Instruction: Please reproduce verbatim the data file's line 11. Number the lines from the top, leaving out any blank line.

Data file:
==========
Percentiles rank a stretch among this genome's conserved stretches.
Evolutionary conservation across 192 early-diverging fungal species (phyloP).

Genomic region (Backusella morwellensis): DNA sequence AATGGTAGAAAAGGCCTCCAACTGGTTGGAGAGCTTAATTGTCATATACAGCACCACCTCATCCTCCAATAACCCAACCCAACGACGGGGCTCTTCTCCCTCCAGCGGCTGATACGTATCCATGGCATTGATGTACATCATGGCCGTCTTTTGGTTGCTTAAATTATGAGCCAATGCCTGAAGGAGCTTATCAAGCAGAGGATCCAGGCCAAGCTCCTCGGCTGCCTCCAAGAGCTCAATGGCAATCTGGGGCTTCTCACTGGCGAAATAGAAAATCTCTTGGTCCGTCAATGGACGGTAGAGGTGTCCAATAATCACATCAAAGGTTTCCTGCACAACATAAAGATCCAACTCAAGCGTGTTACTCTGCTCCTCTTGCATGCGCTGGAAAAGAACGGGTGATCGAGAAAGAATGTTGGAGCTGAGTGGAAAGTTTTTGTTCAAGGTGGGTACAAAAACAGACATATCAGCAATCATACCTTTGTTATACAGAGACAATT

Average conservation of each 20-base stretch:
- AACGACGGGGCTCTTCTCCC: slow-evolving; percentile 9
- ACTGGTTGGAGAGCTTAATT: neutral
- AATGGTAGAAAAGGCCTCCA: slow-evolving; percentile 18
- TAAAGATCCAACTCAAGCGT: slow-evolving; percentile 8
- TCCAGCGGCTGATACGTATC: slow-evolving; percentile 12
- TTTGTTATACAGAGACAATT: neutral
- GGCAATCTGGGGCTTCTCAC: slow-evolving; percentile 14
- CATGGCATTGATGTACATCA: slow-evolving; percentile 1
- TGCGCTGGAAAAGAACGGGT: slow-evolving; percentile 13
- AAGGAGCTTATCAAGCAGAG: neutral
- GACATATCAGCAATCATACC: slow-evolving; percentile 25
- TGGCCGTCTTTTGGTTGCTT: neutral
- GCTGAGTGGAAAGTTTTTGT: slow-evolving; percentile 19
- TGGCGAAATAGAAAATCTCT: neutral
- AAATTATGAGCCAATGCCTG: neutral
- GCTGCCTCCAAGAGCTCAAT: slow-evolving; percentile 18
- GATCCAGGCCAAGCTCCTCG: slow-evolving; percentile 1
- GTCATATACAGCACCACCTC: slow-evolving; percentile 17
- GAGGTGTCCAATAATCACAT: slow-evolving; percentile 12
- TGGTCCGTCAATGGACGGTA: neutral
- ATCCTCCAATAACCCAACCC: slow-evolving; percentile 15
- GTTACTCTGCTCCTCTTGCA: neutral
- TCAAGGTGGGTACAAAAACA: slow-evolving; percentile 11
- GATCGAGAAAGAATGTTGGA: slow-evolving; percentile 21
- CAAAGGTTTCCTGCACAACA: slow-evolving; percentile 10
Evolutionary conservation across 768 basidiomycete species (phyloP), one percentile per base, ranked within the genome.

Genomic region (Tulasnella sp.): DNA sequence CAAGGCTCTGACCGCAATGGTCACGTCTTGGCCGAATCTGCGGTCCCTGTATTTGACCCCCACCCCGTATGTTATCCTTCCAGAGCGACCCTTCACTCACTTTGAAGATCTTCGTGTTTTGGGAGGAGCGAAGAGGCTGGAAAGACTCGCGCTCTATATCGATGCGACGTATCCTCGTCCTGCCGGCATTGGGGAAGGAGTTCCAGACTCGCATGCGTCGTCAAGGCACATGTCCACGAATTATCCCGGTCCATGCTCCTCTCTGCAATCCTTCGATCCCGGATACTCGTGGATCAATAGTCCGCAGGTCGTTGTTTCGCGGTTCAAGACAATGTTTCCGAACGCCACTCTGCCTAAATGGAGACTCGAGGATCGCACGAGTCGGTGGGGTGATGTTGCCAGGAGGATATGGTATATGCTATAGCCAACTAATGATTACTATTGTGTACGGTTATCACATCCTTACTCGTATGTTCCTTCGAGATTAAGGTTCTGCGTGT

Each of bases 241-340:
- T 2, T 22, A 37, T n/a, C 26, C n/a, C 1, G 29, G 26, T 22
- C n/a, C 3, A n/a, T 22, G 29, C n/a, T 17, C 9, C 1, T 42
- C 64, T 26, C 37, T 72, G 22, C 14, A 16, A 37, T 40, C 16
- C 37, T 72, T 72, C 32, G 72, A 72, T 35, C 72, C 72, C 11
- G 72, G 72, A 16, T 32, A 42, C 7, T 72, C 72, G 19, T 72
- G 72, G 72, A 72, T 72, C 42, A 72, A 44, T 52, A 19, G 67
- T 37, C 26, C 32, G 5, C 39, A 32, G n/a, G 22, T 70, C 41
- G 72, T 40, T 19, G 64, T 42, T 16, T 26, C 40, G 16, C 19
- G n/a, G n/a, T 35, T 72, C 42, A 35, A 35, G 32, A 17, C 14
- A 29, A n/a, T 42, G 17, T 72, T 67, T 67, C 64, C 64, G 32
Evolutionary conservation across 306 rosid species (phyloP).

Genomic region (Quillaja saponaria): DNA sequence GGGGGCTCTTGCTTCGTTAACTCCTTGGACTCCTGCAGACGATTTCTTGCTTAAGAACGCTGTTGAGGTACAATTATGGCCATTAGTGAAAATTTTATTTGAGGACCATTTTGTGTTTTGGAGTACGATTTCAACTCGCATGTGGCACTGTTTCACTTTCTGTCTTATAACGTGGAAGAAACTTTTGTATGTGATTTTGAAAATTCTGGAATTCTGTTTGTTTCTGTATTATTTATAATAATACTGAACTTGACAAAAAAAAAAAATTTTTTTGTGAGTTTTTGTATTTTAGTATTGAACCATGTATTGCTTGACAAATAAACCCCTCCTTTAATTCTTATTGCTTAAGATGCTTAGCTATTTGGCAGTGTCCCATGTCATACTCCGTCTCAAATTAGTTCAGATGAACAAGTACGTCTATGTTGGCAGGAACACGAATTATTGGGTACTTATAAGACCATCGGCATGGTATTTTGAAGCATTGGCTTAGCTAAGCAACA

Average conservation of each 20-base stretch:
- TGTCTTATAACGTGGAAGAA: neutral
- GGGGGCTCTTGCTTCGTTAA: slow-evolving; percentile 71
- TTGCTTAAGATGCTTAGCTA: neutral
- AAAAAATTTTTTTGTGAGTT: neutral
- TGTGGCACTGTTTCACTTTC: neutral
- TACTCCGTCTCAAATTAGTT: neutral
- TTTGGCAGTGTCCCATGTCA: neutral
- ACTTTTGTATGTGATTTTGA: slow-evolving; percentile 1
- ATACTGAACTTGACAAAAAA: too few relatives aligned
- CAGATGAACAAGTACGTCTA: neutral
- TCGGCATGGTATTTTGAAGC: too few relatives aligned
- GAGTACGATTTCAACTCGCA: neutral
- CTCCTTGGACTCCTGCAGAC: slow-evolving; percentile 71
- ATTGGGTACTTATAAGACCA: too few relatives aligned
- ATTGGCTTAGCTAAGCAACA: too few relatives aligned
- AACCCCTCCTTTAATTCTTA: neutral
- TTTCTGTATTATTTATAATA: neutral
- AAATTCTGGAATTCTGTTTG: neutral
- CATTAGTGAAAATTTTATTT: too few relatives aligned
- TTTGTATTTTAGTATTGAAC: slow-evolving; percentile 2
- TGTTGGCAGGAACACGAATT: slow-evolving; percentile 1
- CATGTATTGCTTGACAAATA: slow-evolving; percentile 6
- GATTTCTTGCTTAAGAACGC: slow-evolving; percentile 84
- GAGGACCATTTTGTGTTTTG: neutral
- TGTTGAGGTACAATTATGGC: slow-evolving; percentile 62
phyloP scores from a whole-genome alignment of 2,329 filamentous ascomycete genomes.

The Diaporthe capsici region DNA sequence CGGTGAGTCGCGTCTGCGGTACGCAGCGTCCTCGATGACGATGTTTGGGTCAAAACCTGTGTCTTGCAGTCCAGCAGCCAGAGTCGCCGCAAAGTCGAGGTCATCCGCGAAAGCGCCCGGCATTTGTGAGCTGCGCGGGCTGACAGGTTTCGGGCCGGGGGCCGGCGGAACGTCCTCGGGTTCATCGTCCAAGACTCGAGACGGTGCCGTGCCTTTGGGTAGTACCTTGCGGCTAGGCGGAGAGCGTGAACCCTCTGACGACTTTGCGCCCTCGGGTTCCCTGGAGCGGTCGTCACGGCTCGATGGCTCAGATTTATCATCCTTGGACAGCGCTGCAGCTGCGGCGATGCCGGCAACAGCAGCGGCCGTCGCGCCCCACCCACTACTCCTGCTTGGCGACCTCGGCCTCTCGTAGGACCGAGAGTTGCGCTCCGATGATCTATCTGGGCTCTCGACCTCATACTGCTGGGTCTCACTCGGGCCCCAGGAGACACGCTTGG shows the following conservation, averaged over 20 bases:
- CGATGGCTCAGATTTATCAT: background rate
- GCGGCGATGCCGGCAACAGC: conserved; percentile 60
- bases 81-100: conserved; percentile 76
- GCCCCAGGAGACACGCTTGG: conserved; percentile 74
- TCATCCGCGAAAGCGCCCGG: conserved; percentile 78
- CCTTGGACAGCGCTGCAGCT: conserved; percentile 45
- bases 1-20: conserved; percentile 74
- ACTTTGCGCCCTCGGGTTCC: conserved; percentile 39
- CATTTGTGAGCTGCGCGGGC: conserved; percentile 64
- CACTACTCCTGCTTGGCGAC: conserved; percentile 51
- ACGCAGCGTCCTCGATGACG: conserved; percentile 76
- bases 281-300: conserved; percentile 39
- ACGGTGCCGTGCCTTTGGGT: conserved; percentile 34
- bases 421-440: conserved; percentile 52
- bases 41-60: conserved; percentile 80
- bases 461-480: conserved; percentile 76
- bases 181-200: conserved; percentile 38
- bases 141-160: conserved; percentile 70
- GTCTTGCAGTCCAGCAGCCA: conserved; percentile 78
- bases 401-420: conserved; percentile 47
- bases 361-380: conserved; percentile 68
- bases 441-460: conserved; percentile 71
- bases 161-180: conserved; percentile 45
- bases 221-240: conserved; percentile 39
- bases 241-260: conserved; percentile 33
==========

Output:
- GGCAATCTGGGGCTTCTCAC: slow-evolving; percentile 14